A modern open economy like that of Northern Ireland engages in four basic economic activities:
Production involves industries producing goods and services.
Consumption represents purchases of goods and services by both industries and domestic final users comprising mainly households and Central and Local Government.
Accumulation involves all capital transactions including all fixed investment expenditure and changes in the level of stocks.
Trade involves imports from, and exports to, Great Britain and the rest of the world (RoW).
Measurement of these four activities is captured in the framework of the Supply-Use Tables. The resulting tables serve a number of purposes, all of which contribute in different ways to understanding the Northern Ireland economy. The framework is illustrated below.
In broad terms, the output and supply table allows the user an appreciation of the absolute monetary values of each industry's output for a given calendar year. Additionally, and possibly more importantly, this table also presents the relationships between the output of products and the output of industries - e.g. key statistics are produced on the extent of diversification within industries and the extent of competition between industries producing the same product.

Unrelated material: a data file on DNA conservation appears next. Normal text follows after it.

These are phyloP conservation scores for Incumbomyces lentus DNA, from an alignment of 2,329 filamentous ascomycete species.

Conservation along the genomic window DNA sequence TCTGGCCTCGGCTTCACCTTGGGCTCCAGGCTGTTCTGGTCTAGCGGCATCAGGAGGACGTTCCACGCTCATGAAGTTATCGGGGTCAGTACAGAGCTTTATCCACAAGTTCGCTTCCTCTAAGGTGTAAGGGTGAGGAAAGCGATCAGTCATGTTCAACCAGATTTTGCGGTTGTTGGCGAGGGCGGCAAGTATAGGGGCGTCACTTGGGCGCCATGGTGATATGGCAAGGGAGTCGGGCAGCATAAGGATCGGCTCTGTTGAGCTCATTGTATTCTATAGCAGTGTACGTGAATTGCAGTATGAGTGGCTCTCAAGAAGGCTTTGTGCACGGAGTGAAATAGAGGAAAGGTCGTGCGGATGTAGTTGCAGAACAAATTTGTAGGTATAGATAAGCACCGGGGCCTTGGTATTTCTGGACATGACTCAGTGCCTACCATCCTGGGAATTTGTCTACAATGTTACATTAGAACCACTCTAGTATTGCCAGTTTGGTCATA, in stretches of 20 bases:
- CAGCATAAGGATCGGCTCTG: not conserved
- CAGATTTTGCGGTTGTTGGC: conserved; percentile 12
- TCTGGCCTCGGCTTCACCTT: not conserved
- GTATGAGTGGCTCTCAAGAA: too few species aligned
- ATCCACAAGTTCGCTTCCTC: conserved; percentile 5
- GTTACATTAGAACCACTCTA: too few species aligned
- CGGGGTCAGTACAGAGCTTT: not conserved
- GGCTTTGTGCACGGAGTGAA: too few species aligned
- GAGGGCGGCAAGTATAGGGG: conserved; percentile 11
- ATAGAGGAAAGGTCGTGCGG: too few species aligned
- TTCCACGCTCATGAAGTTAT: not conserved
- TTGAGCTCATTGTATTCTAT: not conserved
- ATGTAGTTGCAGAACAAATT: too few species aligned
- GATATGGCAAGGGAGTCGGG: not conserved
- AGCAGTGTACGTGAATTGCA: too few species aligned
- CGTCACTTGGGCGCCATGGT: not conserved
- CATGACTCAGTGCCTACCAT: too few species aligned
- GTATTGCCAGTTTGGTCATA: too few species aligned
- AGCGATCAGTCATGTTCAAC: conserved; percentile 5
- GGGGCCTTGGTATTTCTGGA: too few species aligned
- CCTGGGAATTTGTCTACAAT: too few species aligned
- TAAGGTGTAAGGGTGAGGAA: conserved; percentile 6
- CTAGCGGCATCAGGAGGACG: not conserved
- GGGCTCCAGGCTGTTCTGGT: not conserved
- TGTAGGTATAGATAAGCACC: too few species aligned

The combined use matrix shows the consumption of products (goods and services) and primary inputs, in terms of combined domestic and imported goods and services, used in each industry's production process and, in doing so, presents a comprehensive description of the domestic production functions of Northern Ireland industries. This table also gives detailed purchasing information by final consumers.